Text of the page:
I became more aware of my thoughts and I started to giggle uncontrollably – “wow I’m such a sucker for signing up for this! They really tricked me, ha ha ha!” At that point I was okay to take part in this weird psycho-analytical study, I wanted to do my part to figure out some of the hallucinogenic effects of nitrous oxide, anything to help.

I’m not sure when my awareness peaked, but suddenly I became very self-conscious and I thought I was drooling. I said aloud several times that I was concerned and sorry for my drooling. They assured me I wasn’t drooling.

THE AFTERMATH: After about 3 or 4 more rounds of intraocular pressure readings, my consciousness was fully intact and I felt almost back to normal. What had just happened? I inquired with the study coordinators. They told me that I giggled a lot, repeatedly stated “I’m having a good ol’ time”, shimmied my way a foot up the table, and acted “awake” the whole time. My headphones had fallen off, I stopped hearing music after about 40 seconds but I’m not sure if that was because I moved around too much or because I was in some other consciousness that Bon Iver couldn’t penetrate. I was in shock, in awe, I was self-conscious that my body and my mouth might have embarrassed or betrayed me. I rambled on about my subtle paranoia as I was waking, and they had mentioned that I was not the first person to bring that up. What about nitrous oxide would make people believe they were sharing the same experience - the experience of being under observation to determine the disconnect between my mind’s consciousness and that displayed by my body while under the influence of the gas? I thought of my friend who is quite the intellectual and has shown an interest in psycho-social aspects of science. This experience would be perfect for him! I really wanted to sign up all my friends, get all their experiments on camera and then interview them afterward! Why did I repeatedly state that I was having a “good ol’ time”? I believe it was because the doctor said that multiple times to me before I went under – “most people just have a good ol’ time”. Afterwards I was told that some people did not have a good time, but rather felt increasingly paranoid and admitted that they would not do the study again if they had the choice. One participant had to be stopped because he or she had flashbacks of previous drug trips.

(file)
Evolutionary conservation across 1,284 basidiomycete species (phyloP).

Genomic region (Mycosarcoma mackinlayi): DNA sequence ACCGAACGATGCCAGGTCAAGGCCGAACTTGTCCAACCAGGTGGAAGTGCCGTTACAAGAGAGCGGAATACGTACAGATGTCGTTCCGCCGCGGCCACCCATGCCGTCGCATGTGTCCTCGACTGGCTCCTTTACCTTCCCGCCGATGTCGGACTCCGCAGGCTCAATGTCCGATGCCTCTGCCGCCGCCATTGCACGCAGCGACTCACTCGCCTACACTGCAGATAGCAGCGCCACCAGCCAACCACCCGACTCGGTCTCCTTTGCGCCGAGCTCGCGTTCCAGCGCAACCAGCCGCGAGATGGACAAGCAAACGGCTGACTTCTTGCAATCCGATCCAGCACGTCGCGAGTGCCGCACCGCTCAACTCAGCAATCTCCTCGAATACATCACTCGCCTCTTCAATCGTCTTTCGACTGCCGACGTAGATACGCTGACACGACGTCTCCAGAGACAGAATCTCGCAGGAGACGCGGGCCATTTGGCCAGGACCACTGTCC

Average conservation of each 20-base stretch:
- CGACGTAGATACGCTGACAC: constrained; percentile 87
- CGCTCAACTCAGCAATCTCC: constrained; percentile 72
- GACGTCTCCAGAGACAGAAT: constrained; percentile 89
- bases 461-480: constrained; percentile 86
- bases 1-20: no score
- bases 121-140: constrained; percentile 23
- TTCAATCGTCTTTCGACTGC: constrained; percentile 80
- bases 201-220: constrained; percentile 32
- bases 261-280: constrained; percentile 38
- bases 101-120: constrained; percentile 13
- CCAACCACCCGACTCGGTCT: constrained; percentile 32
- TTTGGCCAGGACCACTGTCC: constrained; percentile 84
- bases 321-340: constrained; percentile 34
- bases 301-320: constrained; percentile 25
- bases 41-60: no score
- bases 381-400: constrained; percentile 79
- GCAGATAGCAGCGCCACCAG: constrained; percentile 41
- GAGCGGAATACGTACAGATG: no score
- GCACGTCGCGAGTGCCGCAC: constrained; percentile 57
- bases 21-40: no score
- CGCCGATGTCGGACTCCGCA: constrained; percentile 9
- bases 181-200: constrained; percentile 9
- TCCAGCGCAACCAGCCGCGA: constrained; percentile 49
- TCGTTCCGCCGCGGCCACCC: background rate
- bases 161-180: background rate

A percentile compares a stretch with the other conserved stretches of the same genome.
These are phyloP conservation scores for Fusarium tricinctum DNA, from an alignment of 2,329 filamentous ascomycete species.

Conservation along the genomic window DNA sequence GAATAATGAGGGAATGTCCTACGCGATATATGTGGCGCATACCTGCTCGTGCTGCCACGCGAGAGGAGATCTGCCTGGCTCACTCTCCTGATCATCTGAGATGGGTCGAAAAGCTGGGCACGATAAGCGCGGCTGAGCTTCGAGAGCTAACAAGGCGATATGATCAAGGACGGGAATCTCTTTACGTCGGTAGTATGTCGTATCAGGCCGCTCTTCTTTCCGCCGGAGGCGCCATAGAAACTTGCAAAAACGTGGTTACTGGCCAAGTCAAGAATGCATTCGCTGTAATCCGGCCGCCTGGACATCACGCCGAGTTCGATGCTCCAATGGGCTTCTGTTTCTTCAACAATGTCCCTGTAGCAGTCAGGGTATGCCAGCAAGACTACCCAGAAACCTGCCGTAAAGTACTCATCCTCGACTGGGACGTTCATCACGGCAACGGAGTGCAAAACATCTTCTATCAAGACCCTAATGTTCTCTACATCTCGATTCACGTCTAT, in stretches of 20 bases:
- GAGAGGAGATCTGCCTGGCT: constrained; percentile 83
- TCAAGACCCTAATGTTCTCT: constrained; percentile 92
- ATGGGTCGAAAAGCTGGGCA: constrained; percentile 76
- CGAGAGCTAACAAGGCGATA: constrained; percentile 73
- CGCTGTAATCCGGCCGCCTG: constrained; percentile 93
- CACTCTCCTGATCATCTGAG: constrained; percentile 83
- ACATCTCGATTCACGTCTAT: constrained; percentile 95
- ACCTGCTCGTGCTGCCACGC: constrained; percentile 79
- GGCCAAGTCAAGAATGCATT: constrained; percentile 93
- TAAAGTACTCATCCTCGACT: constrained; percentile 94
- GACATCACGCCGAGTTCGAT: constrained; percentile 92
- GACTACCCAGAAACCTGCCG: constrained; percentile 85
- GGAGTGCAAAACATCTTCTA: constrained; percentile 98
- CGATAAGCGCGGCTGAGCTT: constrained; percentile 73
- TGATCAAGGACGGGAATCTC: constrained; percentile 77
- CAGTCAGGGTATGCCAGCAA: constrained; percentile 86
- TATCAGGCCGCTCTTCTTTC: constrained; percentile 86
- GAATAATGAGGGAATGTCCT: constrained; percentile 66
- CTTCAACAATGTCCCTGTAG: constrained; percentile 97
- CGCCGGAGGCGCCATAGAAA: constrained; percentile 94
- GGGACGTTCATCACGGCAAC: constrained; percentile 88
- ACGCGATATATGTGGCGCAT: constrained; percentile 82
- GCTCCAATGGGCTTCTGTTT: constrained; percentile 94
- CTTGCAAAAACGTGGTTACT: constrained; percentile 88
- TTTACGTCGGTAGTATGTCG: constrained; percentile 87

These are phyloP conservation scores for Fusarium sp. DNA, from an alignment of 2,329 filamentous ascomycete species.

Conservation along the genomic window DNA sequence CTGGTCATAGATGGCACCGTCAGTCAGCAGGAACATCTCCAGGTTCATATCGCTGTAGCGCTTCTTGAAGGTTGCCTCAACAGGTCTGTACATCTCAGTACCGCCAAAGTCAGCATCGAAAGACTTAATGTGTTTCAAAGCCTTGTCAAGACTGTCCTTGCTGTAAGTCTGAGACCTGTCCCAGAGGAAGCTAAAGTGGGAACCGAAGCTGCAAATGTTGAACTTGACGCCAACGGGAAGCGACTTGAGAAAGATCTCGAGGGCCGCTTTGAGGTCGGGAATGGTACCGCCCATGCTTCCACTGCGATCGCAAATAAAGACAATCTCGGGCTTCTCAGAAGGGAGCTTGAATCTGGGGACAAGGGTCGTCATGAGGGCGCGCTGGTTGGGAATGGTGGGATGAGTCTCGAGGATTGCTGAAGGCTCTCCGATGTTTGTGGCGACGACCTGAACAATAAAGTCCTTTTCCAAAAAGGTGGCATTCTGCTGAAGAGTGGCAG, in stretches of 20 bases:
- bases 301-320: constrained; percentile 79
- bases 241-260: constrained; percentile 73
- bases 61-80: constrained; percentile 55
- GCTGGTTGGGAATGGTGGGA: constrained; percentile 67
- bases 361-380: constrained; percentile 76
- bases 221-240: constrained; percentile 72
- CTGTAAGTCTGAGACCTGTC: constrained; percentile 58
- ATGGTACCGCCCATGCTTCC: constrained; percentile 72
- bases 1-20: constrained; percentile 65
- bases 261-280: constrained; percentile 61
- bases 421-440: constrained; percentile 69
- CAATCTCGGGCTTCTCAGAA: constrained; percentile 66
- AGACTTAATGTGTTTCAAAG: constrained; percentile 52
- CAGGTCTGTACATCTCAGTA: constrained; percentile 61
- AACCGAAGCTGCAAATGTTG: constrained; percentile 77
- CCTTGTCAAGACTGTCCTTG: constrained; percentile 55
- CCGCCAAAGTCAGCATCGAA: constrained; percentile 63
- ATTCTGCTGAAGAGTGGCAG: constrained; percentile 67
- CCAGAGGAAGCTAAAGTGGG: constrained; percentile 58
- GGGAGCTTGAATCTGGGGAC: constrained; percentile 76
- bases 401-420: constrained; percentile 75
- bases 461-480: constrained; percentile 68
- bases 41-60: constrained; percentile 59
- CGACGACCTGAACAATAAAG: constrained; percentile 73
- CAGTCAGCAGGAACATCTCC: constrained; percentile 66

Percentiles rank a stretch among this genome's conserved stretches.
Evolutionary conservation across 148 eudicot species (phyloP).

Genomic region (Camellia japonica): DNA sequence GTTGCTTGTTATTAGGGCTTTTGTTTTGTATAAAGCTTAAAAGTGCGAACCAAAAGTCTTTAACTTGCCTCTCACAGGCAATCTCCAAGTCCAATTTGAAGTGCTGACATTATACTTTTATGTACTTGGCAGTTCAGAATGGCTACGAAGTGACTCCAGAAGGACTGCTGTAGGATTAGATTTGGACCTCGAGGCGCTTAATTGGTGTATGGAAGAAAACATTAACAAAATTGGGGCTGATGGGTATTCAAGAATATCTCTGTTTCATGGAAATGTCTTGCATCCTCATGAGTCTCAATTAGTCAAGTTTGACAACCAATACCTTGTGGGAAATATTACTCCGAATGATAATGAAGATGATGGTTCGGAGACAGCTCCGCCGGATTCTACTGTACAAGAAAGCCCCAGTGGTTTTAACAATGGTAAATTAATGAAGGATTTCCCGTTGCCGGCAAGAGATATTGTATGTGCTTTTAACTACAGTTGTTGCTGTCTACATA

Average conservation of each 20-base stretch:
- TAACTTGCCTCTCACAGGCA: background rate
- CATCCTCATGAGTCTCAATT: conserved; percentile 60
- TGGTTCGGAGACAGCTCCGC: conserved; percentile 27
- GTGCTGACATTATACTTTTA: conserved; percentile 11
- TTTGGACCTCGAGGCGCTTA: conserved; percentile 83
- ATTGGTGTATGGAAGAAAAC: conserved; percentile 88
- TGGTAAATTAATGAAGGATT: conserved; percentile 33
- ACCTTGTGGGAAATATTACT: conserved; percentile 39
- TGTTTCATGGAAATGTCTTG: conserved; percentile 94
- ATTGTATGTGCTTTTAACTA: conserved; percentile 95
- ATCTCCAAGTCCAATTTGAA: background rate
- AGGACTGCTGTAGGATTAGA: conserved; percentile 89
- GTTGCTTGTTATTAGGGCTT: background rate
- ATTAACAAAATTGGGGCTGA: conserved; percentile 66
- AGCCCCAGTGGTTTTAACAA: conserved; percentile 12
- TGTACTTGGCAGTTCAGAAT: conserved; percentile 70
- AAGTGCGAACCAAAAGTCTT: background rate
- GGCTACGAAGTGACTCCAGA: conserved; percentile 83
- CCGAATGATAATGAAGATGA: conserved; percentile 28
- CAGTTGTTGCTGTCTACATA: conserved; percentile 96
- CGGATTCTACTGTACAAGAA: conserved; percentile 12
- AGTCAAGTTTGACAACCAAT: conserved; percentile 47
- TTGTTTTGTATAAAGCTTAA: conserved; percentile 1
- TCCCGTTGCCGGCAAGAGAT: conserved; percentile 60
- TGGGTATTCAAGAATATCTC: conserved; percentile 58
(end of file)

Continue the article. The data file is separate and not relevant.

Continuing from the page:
Well I would definitely do the study again. I was completely out of my mind for more than 10 minutes…completely blacked out and in another world. In the realm of disassociative personalities, nitrous oxide brought out two of my own selves – one was awake on the table having a good time, while the other was dreaming about partying….both equally positive mindsets, though slight paranoia set in when the selves were forced to conjoin as the nitrous oxide wore off. Different selves within a single person - the lump sum.

Saturday, May 02, 2009


input: St. Vincent
output: Radiohead - Let Down.


Saturday, April 25, 2009

Sunday, February 15, 2009

v.p. of the bad luck club

i thought my aunt would live until at least 100.
she ran and biked and ate healthy.